[Oxidation Plan] Choosing a target Rust version and edition

Raphaël Gomès raphael.gomes at octobus.net
Tue Jul 2 04:29:59 EDT 2019

On 7/2/19 5:47 AM, Gregory Szorc wrote:
> On Mon, Jul 1, 2019 at 1:56 AM Raphaël Gomès 
> <raphael.gomes at octobus.net <mailto:raphael.gomes at octobus.net>> wrote:
>     As more and more Rust makes its way into the Mercurial code base, the
>     question of picking a minimum required version of Rust becomes
>     more and
>     more urgent. On the one hand, staying too up to date means
>     breaking the
>     install for some of our users, and staying too far behind means
>     creating
>     a technical debt that only gets worse over time.
>     Many interesting changes have happened in Rust since the Oxidation
>     Plan
>     was introduced, like the 2018 edition and procedural macros:
>          - Opting in to the 2018 edition would be a clear benefit in
>     terms
>     of future proofing, new (nice to have) syntactical sugar
>     notwithstanding. It also has a new non-lexical, non-AST based borrow
>     checker that has fewer bugs(!) and allows us to write correct code
>     that
>     in some cases would have been rejected by the old one.
>          - Procedural macros would allow us to use the PyO3 crate which
>     maintainers have expressed the clear goal of compiling on stable,
>     which
>     would help in code maintainability compared to rust-cpython.
>     These are the two major features I can think of that would be clearly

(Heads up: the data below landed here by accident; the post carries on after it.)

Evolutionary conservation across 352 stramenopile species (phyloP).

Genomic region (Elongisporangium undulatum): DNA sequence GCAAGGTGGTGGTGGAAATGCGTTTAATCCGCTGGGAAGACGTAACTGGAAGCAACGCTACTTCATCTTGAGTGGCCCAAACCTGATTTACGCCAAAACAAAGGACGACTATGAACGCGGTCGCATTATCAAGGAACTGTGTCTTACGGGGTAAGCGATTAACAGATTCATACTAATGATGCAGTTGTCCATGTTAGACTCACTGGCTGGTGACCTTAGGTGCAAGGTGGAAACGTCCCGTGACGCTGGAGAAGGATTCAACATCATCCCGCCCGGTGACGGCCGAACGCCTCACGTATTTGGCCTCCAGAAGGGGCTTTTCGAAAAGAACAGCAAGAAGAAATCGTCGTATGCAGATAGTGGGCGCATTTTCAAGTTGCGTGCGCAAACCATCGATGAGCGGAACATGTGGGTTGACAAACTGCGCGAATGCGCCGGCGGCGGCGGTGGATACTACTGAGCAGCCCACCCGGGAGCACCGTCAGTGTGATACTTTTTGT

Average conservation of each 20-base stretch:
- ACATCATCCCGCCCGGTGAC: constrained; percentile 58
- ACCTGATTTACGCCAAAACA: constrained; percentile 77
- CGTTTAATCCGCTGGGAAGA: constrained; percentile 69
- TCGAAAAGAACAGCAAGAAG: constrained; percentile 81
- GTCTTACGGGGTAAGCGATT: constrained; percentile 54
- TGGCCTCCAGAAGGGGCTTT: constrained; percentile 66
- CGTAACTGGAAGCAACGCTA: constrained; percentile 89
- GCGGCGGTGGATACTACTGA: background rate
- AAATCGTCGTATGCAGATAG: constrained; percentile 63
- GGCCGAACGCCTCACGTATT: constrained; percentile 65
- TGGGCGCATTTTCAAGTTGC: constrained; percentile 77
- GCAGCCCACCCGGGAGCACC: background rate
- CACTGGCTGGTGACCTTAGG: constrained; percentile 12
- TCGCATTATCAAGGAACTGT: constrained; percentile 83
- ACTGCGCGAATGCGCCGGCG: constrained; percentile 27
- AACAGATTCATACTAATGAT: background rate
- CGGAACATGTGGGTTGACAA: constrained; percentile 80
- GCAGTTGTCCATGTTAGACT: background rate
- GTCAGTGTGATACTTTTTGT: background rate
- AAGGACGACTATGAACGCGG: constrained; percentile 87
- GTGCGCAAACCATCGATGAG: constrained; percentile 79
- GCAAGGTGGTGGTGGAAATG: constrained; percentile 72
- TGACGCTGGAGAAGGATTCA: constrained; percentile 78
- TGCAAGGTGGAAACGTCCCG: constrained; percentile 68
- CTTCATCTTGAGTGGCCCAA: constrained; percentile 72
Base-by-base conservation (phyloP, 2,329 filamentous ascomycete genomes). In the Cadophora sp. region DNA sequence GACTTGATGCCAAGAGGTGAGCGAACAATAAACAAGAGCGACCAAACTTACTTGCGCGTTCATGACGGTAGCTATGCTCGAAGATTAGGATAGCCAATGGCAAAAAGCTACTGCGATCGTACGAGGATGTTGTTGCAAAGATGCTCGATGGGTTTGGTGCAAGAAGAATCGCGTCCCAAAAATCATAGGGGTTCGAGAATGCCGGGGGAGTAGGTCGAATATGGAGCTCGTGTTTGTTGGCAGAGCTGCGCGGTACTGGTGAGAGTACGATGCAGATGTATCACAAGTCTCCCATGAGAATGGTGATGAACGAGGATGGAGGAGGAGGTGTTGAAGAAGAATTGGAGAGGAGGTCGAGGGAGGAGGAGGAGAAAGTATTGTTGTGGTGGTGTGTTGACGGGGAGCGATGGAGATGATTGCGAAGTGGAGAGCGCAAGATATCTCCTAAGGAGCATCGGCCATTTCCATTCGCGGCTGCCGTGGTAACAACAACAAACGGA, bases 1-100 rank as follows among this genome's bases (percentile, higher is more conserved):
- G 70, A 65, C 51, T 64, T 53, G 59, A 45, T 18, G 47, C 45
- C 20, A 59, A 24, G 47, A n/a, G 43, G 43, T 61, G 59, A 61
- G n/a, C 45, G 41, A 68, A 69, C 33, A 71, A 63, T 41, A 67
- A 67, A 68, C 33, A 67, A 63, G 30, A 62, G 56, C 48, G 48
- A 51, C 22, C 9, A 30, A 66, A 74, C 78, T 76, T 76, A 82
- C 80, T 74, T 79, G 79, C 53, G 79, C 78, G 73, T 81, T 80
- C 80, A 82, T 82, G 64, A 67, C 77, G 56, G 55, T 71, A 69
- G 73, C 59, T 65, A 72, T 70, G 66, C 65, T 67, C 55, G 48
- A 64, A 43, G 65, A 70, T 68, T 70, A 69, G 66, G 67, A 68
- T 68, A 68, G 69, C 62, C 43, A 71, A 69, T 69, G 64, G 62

>     beneficial and that I think should matter in determining the
>     target Rust
>     version. This means that the absolute oldest rustc version should be
>     1.31.1, however picking the more recent 1.34.2 would be preferable
>     as it
>     is of course newer, but still packaged in Debian.
>     I can volunteer to write the patch that will port the current 2015
>     edition code to 2018 and pin down the Rust version. I've talked to
>     gracinet, who is currently the only other contributor writing
>     major Rust
>     patches, and he would be fine (could I say thrilled?) with
>     adapting his
>     newer code to the 2018 edition after said patch lands.
> I think targeting >=1.31 makes sense in order to get the 2018 edition. 
> I fully support requiring the 2018 edition.
> There are some compelling enhancements in >=1.32 that would be nice to 
> use. But I don't feel as strongly about requiring their usage. In 
> targeting something that is less than the minimal version for the 2018 
> edition, we do undermine the Rust edition philosophy a bit. But as 
> Yuya said, Rust support is still not stable, so there is some room to 
> more aggressively adopt Rust releases.
> I agree with Yuya that targeting whatever Debian is packaging is a 
> good move, as Debian packages tend to impacts a large portion of the 
> Linux user base.
> I would absolutely love to move to PyO3. But until they stop requiring 
> Nightly, I'm opposed to the change. Until then, I guess we'll have to 
> deal with Rust code that looks like Python C code for the time being. 
> All the more incentive to minimize the amount of Rust code in the 
> Python/C interop layer and focus on writing as much functionality in 
> "pure" Rust as possible.
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FYI, PyO3 seems "close" to compiling on stable. I don't know enough 
about the code base or the problem at hand (i.e. removing 
specialization), but they seem pretty confident: 

I think we are all starting to agree that using the 2018 edition plus 
whatever version is the latest for Debian for now is good enough, until 
we get to a less experimental stage.

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